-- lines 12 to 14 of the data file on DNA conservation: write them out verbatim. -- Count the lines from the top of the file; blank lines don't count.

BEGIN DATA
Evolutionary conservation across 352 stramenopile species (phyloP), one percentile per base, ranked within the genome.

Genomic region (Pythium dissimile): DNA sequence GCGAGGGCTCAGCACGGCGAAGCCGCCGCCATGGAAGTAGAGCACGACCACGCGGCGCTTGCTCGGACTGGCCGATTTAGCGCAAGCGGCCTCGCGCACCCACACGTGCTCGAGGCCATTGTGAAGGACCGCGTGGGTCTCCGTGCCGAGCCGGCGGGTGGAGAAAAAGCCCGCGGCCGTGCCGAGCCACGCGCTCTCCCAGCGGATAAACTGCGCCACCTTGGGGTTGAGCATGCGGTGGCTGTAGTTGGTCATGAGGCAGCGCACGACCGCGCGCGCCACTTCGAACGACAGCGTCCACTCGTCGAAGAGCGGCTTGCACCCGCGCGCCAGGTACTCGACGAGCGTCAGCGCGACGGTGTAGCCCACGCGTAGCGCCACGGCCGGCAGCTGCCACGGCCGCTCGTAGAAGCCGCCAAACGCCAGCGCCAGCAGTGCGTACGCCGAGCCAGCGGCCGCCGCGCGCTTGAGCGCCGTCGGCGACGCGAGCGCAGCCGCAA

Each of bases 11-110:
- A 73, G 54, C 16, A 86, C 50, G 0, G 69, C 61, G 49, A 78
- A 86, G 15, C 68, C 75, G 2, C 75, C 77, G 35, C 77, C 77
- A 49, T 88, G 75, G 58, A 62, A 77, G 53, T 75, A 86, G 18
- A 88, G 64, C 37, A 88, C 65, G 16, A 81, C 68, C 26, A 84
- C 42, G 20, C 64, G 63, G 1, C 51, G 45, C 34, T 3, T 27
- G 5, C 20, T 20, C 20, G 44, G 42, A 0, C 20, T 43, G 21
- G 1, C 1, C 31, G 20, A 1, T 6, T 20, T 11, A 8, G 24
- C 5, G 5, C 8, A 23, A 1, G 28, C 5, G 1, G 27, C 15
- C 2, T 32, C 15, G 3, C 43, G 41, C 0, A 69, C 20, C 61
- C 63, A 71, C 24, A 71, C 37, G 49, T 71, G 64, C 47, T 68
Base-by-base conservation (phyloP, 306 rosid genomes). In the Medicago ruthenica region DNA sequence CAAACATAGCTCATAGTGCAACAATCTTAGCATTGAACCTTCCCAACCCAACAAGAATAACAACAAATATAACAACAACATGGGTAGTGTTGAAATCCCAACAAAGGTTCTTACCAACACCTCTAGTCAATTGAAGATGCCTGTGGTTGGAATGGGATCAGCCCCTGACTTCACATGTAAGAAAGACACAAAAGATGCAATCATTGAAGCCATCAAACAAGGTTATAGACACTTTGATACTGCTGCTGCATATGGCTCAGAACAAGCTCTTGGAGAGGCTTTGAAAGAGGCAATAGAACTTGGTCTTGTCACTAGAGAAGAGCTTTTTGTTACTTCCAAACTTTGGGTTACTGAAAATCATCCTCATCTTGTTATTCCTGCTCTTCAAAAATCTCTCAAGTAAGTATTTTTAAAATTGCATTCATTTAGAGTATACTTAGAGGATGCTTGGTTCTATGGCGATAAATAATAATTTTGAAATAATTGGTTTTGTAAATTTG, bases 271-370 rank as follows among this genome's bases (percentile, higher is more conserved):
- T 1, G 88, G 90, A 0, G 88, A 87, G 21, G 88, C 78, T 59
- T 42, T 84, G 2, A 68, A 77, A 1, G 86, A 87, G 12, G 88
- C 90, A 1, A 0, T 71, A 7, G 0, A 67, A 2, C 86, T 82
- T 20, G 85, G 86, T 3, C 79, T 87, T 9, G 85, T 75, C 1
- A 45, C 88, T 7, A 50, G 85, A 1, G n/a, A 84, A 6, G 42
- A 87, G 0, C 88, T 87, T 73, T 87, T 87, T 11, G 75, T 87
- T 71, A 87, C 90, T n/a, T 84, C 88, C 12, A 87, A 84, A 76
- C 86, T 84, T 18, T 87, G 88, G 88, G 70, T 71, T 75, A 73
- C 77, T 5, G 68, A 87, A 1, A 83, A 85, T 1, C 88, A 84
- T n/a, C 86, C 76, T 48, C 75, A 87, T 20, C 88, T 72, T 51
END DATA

- C 2, T 32, C 15, G 3, C 43, G 41, C 0, A 69, C 20, C 61
- C 63, A 71, C 24, A 71, C 37, G 49, T 71, G 64, C 47, T 68
Base-by-base conservation (phyloP, 306 rosid genomes). In the Medicago ruthenica region DNA sequence CAAACATAGCTCATAGTGCAACAATCTTAGCATTGAACCTTCCCAACCCAACAAGAATAACAACAAATATAACAACAACATGGGTAGTGTTGAAATCCCAACAAAGGTTCTTACCAACACCTCTAGTCAATTGAAGATGCCTGTGGTTGGAATGGGATCAGCCCCTGACTTCACATGTAAGAAAGACACAAAAGATGCAATCATTGAAGCCATCAAACAAGGTTATAGACACTTTGATACTGCTGCTGCATATGGCTCAGAACAAGCTCTTGGAGAGGCTTTGAAAGAGGCAATAGAACTTGGTCTTGTCACTAGAGAAGAGCTTTTTGTTACTTCCAAACTTTGGGTTACTGAAAATCATCCTCATCTTGTTATTCCTGCTCTTCAAAAATCTCTCAAGTAAGTATTTTTAAAATTGCATTCATTTAGAGTATACTTAGAGGATGCTTGGTTCTATGGCGATAAATAATAATTTTGAAATAATTGGTTTTGTAAATTTG, bases 271-370 rank as follows among this genome's bases (percentile, higher is more conserved):